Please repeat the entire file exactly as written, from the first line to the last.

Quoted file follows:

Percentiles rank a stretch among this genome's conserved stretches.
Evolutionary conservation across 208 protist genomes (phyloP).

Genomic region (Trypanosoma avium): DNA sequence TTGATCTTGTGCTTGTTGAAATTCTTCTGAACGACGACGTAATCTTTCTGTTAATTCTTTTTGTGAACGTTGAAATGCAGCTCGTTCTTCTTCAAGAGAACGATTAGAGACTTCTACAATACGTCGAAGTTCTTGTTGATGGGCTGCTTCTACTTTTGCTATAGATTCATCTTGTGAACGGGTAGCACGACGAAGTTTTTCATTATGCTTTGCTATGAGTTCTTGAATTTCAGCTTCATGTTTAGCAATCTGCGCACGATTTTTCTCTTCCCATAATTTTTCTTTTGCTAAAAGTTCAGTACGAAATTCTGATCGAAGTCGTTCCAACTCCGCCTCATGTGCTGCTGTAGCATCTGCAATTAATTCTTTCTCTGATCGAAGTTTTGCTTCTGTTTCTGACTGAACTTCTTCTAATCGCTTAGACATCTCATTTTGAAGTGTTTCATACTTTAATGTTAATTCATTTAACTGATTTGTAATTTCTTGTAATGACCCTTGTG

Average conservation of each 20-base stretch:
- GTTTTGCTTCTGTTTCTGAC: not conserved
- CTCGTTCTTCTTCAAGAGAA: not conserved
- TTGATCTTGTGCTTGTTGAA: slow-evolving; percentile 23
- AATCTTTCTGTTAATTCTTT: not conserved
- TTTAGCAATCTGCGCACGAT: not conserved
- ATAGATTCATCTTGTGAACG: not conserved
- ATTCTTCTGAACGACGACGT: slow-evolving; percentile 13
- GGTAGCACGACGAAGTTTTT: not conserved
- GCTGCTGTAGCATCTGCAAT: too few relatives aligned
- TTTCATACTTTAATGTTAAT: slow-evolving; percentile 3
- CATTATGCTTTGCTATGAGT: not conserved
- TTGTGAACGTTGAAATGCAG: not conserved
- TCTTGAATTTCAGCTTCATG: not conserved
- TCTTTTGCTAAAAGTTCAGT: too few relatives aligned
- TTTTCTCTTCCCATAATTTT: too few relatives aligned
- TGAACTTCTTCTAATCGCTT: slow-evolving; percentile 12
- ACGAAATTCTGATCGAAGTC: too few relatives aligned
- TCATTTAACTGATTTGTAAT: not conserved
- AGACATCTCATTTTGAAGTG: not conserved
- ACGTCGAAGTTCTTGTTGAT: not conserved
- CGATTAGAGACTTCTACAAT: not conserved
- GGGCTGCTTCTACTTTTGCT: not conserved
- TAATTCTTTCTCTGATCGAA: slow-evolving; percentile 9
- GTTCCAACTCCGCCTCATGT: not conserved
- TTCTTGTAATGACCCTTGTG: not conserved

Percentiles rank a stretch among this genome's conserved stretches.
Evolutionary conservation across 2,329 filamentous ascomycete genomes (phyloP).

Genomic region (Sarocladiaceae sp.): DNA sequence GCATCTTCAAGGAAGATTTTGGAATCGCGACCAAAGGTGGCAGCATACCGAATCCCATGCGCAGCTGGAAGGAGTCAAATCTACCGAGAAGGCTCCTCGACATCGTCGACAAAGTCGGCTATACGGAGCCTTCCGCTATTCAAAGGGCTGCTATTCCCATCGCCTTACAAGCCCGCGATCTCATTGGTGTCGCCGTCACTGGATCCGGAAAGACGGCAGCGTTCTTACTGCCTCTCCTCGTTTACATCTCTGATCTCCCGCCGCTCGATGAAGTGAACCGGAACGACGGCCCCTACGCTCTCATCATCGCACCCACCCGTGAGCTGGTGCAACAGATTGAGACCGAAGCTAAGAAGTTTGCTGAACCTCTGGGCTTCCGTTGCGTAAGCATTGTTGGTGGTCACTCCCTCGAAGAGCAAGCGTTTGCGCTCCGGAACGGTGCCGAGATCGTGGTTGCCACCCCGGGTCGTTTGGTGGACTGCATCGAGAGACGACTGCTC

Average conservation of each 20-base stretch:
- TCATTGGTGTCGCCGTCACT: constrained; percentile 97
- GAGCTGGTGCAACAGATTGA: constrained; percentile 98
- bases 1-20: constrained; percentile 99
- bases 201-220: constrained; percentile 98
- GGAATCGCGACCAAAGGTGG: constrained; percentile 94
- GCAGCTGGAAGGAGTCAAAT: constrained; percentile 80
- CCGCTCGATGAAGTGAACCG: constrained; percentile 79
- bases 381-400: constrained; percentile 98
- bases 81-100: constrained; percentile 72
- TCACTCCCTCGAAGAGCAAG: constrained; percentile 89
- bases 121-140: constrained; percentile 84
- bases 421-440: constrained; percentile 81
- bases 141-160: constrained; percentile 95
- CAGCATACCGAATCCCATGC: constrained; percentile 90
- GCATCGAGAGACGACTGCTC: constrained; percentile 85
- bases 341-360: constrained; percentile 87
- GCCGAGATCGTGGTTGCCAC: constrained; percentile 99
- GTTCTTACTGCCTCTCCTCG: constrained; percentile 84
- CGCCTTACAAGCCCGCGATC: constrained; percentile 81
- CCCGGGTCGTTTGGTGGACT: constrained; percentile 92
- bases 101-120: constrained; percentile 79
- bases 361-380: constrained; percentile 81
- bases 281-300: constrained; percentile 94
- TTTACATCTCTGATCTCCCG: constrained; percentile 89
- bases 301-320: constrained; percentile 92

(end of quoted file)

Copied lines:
Percentiles rank a stretch among this genome's conserved stretches.
Evolutionary conservation across 208 protist genomes (phyloP).

Genomic region (Trypanosoma avium): DNA sequence TTGATCTTGTGCTTGTTGAAATTCTTCTGAACGACGACGTAATCTTTCTGTTAATTCTTTTTGTGAACGTTGAAATGCAGCTCGTTCTTCTTCAAGAGAACGATTAGAGACTTCTACAATACGTCGAAGTTCTTGTTGATGGGCTGCTTCTACTTTTGCTATAGATTCATCTTGTGAACGGGTAGCACGACGAAGTTTTTCATTATGCTTTGCTATGAGTTCTTGAATTTCAGCTTCATGTTTAGCAATCTGCGCACGATTTTTCTCTTCCCATAATTTTTCTTTTGCTAAAAGTTCAGTACGAAATTCTGATCGAAGTCGTTCCAACTCCGCCTCATGTGCTGCTGTAGCATCTGCAATTAATTCTTTCTCTGATCGAAGTTTTGCTTCTGTTTCTGACTGAACTTCTTCTAATCGCTTAGACATCTCATTTTGAAGTGTTTCATACTTTAATGTTAATTCATTTAACTGATTTGTAATTTCTTGTAATGACCCTTGTG

Average conservation of each 20-base stretch:
- GTTTTGCTTCTGTTTCTGAC: not conserved
- CTCGTTCTTCTTCAAGAGAA: not conserved
- TTGATCTTGTGCTTGTTGAA: slow-evolving; percentile 23
- AATCTTTCTGTTAATTCTTT: not conserved
- TTTAGCAATCTGCGCACGAT: not conserved
- ATAGATTCATCTTGTGAACG: not conserved
- ATTCTTCTGAACGACGACGT: slow-evolving; percentile 13
- GGTAGCACGACGAAGTTTTT: not conserved
- GCTGCTGTAGCATCTGCAAT: too few relatives aligned
- TTTCATACTTTAATGTTAAT: slow-evolving; percentile 3
- CATTATGCTTTGCTATGAGT: not conserved
- TTGTGAACGTTGAAATGCAG: not conserved
- TCTTGAATTTCAGCTTCATG: not conserved
- TCTTTTGCTAAAAGTTCAGT: too few relatives aligned
- TTTTCTCTTCCCATAATTTT: too few relatives aligned
- TGAACTTCTTCTAATCGCTT: slow-evolving; percentile 12
- ACGAAATTCTGATCGAAGTC: too few relatives aligned
- TCATTTAACTGATTTGTAAT: not conserved
- AGACATCTCATTTTGAAGTG: not conserved
- ACGTCGAAGTTCTTGTTGAT: not conserved
- CGATTAGAGACTTCTACAAT: not conserved
- GGGCTGCTTCTACTTTTGCT: not conserved
- TAATTCTTTCTCTGATCGAA: slow-evolving; percentile 9
- GTTCCAACTCCGCCTCATGT: not conserved
- TTCTTGTAATGACCCTTGTG: not conserved

Percentiles rank a stretch among this genome's conserved stretches.
Evolutionary conservation across 2,329 filamentous ascomycete genomes (phyloP).

Genomic region (Sarocladiaceae sp.): DNA sequence GCATCTTCAAGGAAGATTTTGGAATCGCGACCAAAGGTGGCAGCATACCGAATCCCATGCGCAGCTGGAAGGAGTCAAATCTACCGAGAAGGCTCCTCGACATCGTCGACAAAGTCGGCTATACGGAGCCTTCCGCTATTCAAAGGGCTGCTATTCCCATCGCCTTACAAGCCCGCGATCTCATTGGTGTCGCCGTCACTGGATCCGGAAAGACGGCAGCGTTCTTACTGCCTCTCCTCGTTTACATCTCTGATCTCCCGCCGCTCGATGAAGTGAACCGGAACGACGGCCCCTACGCTCTCATCATCGCACCCACCCGTGAGCTGGTGCAACAGATTGAGACCGAAGCTAAGAAGTTTGCTGAACCTCTGGGCTTCCGTTGCGTAAGCATTGTTGGTGGTCACTCCCTCGAAGAGCAAGCGTTTGCGCTCCGGAACGGTGCCGAGATCGTGGTTGCCACCCCGGGTCGTTTGGTGGACTGCATCGAGAGACGACTGCTC

Average conservation of each 20-base stretch:
- TCATTGGTGTCGCCGTCACT: constrained; percentile 97
- GAGCTGGTGCAACAGATTGA: constrained; percentile 98
- bases 1-20: constrained; percentile 99
- bases 201-220: constrained; percentile 98
- GGAATCGCGACCAAAGGTGG: constrained; percentile 94
- GCAGCTGGAAGGAGTCAAAT: constrained; percentile 80
- CCGCTCGATGAAGTGAACCG: constrained; percentile 79
- bases 381-400: constrained; percentile 98
- bases 81-100: constrained; percentile 72
- TCACTCCCTCGAAGAGCAAG: constrained; percentile 89
- bases 121-140: constrained; percentile 84
- bases 421-440: constrained; percentile 81
- bases 141-160: constrained; percentile 95
- CAGCATACCGAATCCCATGC: constrained; percentile 90
- GCATCGAGAGACGACTGCTC: constrained; percentile 85
- bases 341-360: constrained; percentile 87
- GCCGAGATCGTGGTTGCCAC: constrained; percentile 99
- GTTCTTACTGCCTCTCCTCG: constrained; percentile 84
- CGCCTTACAAGCCCGCGATC: constrained; percentile 81
- CCCGGGTCGTTTGGTGGACT: constrained; percentile 92
- bases 101-120: constrained; percentile 79
- bases 361-380: constrained; percentile 81
- bases 281-300: constrained; percentile 94
- TTTACATCTCTGATCTCCCG: constrained; percentile 89
- bases 301-320: constrained; percentile 92